The Four Degrees of 10X Fatherhood
Doing nothing is what it sounds like—to no longer take actions to move forward to learn, grow, or achieve something. Signs of doing nothing includes boredom, complacency, lethargy, or a lack of purpose. Those who do nothing in one area of their life often take massive action in another area of life.
For example, the dad who does nothing—never spending time with his kids or not purposefully scheduling anything worthwhile with them may take every weekend to go four-wheeling. On weeknights, he watches TV shows about people on motorcycles and he reads the latest off-roading magazines. He takes massive action in a hobby he is interested in, but for that which doesn’t interest him (fatherhood) he doesn’t lift a finger—even if he’s “there”.
For every man, something gets his attention and energy. If you are doing nothing in one area, it naturally shows that inwardly it’s not a priority or interest to you.
“Retreaters” are people who take actions in reverse, often to avoid negative experiences they imagine might happen by taking action. If you have an attitude of, “there’s nothing I can do,” that would be a retreat. “It would be awkward having a ‘birds and bees’ talk with my 13-year-old son; I’m not going to bother with it”—retreat. “I’m tired of fighting my daughter over this; she can just have her way”—retreat. In short, any realm where you no longer think you can advance and improve, you are retreating.
Another level of action is simply taking normal action. This is the most prevalent around us because it is “average”. This appears to be on the surface “normal” and acceptable to society. Remember, though, average by definition is less than extraordinary. This is the worker that doesn’t stand out from the other workers in the company; the kid who has B’s in school; the husband with the so-so marriage.
Nobody criticizes people operating at normal levels of action because people deem it as “just enough”. Yet if you are doing anything in life in a “just enough” way you aren’t reaching your potential, you are simply doing your duty but putting your energy elsewhere.
The employee who is “average” goes for the pay but his mind is on his other hobbies throughout the day and what he’s going to do on the weekend. He hates Mondays and loves Fridays because his heart isn’t in it. The kid who is average in school probably doesn’t enjoy school that much either. The “normal” dad, likewise, spends an “average” amount of time and effort with his children, which is to say that it’s better than no action and better than a retreater but it’s still not enough. Who reading this wants to be an “average” dad?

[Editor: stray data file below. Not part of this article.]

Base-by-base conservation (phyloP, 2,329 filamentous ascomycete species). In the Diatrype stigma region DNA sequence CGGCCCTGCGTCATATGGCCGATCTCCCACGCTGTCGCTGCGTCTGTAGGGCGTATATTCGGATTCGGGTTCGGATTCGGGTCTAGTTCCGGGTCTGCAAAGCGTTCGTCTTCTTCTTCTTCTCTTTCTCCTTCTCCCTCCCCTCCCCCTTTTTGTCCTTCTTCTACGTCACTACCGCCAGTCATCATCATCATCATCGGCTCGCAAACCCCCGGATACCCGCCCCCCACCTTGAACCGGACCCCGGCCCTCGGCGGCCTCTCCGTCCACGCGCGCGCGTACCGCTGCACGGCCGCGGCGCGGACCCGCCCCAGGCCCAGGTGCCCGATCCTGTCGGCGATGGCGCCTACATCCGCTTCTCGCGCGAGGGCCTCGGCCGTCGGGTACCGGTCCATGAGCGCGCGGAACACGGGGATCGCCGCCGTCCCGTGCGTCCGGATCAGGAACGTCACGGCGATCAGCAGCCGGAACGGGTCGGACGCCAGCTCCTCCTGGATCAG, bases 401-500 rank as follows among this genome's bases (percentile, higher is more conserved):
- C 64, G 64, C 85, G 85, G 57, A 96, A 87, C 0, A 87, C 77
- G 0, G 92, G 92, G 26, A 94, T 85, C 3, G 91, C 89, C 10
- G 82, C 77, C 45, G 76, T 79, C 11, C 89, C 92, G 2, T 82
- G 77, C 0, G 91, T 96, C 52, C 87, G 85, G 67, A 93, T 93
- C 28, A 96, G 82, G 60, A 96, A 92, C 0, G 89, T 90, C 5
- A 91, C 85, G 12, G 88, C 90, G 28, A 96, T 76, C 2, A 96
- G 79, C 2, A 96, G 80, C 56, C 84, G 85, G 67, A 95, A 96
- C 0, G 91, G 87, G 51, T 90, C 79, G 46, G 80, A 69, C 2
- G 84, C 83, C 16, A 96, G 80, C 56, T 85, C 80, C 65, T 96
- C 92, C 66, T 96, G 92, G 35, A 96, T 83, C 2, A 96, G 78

The last stage is massive action. Signals that you are taking massive action include having people commenting on your level of activity. If some of those comments come in the form of criticism, it’s because it’s coming from someone who is operating at normal levels of action or less. People who have succeeded at something in a big way know firsthand the level of activity it takes to really become a success in that thing.
Taking massive action can also create new problems for yourself. If you are in business, you’ll find instead of too few customers you might be getting too many and need extra help. If you are taking massive action when it comes to your relationship with your kid, you’ll find that you better understand their needs and wants and you’ll have new goals and new problems to tackle with them.
Remember that everyone operates at these 4 levels of activity in different areas of their lives. You may be taking massive action for your finances while doing nothing for your physique. You can be retreating as a dad while being a normal husband. The point is, if you believe fatherhood is important, you need to be taking massive action as a dad.
Do things with your children and spend time with them. Talk with them and discipline them. Teach them and entertain them. Make them laugh and be their role model. Comfort them and motivate them. None of these things happen without you taking action. There is no passive nature in a 10X Dad. Who will raise your kids? Either you will or they’ll be influenced by others. You have to operate at levels of activity that ensure you are the influencer, the mentor, and the trendsetter.
The 10X Rule states that consistent, determined, disciplined actions are more of a determining factor in creating success than any other factor. The more action you take, the better your chances of succeeding—and this goes with any area of your life, including fatherhood.
I want to wish you a happy Father’s Day and if you want to become a better provider for your household, get my new Playbook to Millions program—it’s designed to build millionaires. The truth is you need millions to create the life you want for your family. It’s expensive raising kids. Get rich!